As Durrant was the last person seen with both women, police immediately began looking for him. He was arrested and it seemed likely he had been involved in the murders. He was thus brought to trial for murder. Unfortunately for him, his defense was weak. Hoping to shore up his case Harry Morse was hired. According to John Boessnecker, author of Lawman: The Life and Times of Harry Morse, 1835-1912:
“Harry Morse worked busily to round up character witnesses for Durrant. He also dug up nine witnesses who testified that the attorney, Martin Quinlan, was a ‘police court shyster’ and bore a bad reputation for truth and honesty [and that he was lying when he said he saw Durrant and Lamont together]. [In addition, Durrant’s lawyers. Eugene N. Deuprey and John H. Dickinson] did all they could do to discredit the memory of each witness who had seen Durrant and Blanche Lamont together, and Durrant took the stand himself to proclaim his innocence. But in the end the chain of circumstantial evidence against him proved overwhelming. … The jurors deliberated just twenty minutes before returning a verdict of guilty of first-degree murder. … Harry Morse was philosophical, telling a reporter, ‘Well, I suppose we ought to be glad that they have not hanged us. I really believe that there are some people who would have liked to have hanged us because we defended him. I do not think he is guilty, though I confess this morning I thought he would be convicted. … We made a good fight and did the best we could.’”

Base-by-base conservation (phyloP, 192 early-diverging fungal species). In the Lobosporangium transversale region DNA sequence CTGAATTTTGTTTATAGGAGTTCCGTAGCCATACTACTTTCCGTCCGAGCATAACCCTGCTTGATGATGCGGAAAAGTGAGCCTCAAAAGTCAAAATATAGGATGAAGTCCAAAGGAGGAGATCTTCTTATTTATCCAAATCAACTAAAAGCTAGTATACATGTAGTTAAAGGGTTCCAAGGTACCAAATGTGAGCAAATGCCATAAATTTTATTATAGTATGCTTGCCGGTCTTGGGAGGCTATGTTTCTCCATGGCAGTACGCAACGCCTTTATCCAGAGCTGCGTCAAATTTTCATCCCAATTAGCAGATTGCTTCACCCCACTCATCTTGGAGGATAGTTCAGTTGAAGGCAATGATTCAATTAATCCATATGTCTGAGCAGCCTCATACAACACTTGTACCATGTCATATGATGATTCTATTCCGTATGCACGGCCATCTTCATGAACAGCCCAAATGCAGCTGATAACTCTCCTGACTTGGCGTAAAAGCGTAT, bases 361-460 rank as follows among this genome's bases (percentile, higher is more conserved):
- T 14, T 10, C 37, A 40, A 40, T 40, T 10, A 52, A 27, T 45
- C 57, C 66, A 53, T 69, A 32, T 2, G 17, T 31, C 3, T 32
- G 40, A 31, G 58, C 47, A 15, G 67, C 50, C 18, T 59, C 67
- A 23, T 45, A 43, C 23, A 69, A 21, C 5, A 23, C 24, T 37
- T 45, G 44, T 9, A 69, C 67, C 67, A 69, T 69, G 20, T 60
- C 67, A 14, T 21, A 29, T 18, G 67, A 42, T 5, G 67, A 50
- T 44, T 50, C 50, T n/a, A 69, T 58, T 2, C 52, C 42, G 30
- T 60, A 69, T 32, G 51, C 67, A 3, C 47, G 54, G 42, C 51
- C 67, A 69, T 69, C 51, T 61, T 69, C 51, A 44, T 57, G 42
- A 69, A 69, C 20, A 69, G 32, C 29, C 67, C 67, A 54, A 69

Durrant was sentenced to be hanged by Judge Carroll Cook, who had gained national attention because of some of his rulings in other famous cases. Durrant never confessed to the murder of Williams or Lamont and continued to declare his innocence up to the day he died. Despite a temporary reprieve granted to him in 1897, Durrant was executed at San Quentin prison on 7 January 1898.
After the Durrant case, Morse’s next and last big case was the poisoning death of Jane Stanford. She was a co-founder of the Stanford University in 1885 and died of strychnine poisoning while on the island of Oahu, in a room at the Moana Hotel. She drank some mineral water that tasted bitter on 14 January 1905, vomited, and sent it to be tested. It was determined to have contained the poison strychnine.